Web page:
Author and lawyer Joseph Tartakovsky ’11 returned to his law school alma mater on April 10 for an invigorating presentation on his debut book, The Lives of the Constitution: Ten Exceptional Minds That Shaped America’s Supreme Law.
During the 90-minute program, Tartakovsky detailed how he chose the book’s key figures, what makes America unique among history’s other democracies, and why, even in today’s divisive political landscape, our constitutional disagreements remain a vital part of our democracy. Tartakovsky provided a brief introduction to his book before conversing with Professor Andrew Kent, who hailed the author as his greatest constitutional law student in his decade-long Fordham Law teaching career.
Earlier this month, Tartakovsky left his position as deputy solicitor general of Nevada to devote more time and energy to his writing career. The James Wilson Fellow in Constitutional Law at the Claremont Institute and an editor at the Claremont Review of Books, Tartakovsky embarked on his inaugural book project to satisfy his own curiosities about how the United States arrived upon its third century under its Constitution—an unprecedented feat that no other nation has achieved.
“Most countries have text, but what makes us unique, I’ve found, is our constitutional culture, without which text would be meaningless,” said Tartakovsky, who explained that our assumptions, traditions, and loyalties make all the difference, when comparing the United States to other democracies.
“The text is extraordinary,” he continued. “It mostly remains the same outside of the amendments, but our applications outside the Constitution’s text, and our interpretations of it, have changed constantly.”
The Lives of the Constitution is framed via the stories of 10 people who helped make the Constitution what it is today. The book features renowned figures in American history, such as Alexander Hamilton and Woodrow Wilson, and less well known, such as Ida B. Wells-Barnett and James Wilson. Fewer than half the chapters center around Supreme Court justices—an intentional decision, according to Tartakovsky.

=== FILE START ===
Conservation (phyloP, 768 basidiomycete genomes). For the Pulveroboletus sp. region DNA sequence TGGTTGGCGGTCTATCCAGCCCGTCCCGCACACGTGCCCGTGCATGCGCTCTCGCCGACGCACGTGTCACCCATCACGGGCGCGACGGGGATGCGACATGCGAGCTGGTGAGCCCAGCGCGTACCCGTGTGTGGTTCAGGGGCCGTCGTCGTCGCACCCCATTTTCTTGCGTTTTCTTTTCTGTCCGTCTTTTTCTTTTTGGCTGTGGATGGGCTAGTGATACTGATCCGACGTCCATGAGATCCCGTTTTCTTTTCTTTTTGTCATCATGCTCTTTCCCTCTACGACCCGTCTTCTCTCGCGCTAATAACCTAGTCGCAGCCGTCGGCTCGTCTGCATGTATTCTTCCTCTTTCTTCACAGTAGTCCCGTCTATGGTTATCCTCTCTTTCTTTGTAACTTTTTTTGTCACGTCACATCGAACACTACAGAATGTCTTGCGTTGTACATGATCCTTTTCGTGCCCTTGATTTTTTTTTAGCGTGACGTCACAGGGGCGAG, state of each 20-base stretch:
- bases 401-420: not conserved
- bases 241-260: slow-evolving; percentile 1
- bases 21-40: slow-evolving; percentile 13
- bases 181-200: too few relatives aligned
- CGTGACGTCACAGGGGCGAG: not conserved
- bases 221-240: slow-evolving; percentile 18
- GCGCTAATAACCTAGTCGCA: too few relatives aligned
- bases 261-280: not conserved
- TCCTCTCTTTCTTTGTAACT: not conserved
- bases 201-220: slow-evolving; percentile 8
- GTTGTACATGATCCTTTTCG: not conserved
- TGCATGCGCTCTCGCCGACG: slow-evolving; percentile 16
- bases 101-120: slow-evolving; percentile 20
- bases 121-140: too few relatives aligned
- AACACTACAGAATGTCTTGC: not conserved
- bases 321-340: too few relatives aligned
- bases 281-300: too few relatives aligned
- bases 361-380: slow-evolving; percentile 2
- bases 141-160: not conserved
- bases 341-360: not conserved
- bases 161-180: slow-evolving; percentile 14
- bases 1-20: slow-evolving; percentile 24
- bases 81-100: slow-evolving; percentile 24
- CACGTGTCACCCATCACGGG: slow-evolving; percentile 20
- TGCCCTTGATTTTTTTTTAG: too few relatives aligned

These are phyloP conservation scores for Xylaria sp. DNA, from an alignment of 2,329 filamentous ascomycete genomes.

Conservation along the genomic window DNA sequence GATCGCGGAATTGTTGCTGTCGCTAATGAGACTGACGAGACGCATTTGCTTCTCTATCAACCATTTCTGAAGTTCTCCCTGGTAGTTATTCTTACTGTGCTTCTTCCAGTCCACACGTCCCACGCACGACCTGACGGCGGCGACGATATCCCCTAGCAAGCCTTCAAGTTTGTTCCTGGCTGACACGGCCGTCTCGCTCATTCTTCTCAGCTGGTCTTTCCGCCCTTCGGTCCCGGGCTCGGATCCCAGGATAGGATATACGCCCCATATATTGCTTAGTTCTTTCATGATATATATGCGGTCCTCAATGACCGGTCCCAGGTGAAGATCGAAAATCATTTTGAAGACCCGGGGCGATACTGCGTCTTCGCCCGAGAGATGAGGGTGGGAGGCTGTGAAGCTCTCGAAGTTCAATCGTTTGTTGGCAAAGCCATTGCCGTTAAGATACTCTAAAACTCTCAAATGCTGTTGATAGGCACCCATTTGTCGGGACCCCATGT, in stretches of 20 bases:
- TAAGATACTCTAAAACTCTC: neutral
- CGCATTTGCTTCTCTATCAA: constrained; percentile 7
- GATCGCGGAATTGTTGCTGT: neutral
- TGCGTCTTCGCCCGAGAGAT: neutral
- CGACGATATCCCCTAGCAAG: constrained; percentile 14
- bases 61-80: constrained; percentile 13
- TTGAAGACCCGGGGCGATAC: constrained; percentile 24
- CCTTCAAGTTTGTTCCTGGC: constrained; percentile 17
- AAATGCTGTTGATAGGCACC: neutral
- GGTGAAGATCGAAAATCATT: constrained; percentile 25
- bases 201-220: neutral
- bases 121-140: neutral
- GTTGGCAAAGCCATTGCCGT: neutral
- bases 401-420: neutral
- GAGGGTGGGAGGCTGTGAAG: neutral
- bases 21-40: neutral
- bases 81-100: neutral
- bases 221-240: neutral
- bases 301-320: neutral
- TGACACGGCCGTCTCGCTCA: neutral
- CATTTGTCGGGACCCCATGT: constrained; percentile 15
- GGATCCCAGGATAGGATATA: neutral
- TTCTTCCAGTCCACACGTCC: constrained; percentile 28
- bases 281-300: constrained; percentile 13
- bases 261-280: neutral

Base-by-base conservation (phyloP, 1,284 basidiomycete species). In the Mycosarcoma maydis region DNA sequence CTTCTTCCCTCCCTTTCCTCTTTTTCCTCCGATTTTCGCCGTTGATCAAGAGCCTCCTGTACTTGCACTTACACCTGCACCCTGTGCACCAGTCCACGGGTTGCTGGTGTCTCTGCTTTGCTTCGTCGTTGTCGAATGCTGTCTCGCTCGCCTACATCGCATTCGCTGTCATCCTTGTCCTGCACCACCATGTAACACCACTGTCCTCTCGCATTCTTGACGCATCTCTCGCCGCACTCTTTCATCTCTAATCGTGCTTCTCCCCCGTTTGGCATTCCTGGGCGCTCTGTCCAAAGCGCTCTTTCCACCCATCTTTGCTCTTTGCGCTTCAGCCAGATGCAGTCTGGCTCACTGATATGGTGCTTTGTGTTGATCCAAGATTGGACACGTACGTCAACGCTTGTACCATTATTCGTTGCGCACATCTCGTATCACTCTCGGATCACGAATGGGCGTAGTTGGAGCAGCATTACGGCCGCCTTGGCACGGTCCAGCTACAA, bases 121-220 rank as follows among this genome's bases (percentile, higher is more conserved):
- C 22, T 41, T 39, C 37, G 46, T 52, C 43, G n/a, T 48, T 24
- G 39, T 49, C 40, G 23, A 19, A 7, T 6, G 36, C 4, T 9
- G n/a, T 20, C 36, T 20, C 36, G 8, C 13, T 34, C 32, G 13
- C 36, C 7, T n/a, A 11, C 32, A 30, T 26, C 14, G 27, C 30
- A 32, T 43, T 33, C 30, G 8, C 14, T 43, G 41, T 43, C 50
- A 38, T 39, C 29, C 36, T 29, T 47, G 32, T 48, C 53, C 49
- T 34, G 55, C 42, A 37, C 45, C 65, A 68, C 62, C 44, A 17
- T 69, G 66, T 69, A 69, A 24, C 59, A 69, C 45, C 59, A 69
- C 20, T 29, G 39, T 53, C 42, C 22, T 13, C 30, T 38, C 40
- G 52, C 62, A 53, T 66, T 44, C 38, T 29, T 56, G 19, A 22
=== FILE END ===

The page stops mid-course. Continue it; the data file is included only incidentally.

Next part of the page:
“I don’t think the story of our Constitution can be told merely as a series of court decisions,” he shared. “The story of the Constitution is the story of the American people. You need to have everything in there: culture, technology, our wars.”
This century’s battle over marriage equality exemplified Americans’ continued willingness to think hard about their Constitution, Tartakovsky noted. The changing views of Americans resulted in numerous states democratically enacting laws that legalized marriage equality before the U.S. Supreme Court’s Obergefell v. Hodges ruling made it the law of the land.
“Why does Justice Anthony Kennedy get credit for this?” asked Tartakovsky, referencing Kennedy’s decisive swing vote in the Supreme Court’s 5-4 ruling. “He didn’t do it. He just confirmed what other Americans had done.”
Three years after that landmark ruling, we live in a time of “constitutional anxiety,” Tartakovsky conceded, but he quickly added that America has always had a “constitutional hypochondria, and that’s a good thing.” He cited a letter Hamilton wrote to Gouverneur Morris in 1802 wondering why he wasted so much of his life propping up a “frail and worthless” Constitution.
More than two centuries after Hamilton’s ruminations, America has “the greatest body of practice and the greatest record” of how democracy is maintained, said Tartakovsky, observing our experience can be instructive to other countries as they craft their own constitutions.
“Maybe this fretting, this clashing, this debate, and this concern over the Constitution is what keeps us going in the end,” Tartakovsky proposed, identifying America’s mix of idealism and realism, innovation and conservatism, and pragmatism and courage as keys to its ongoing democratic experiment.
Story and photos by Ray Legendre.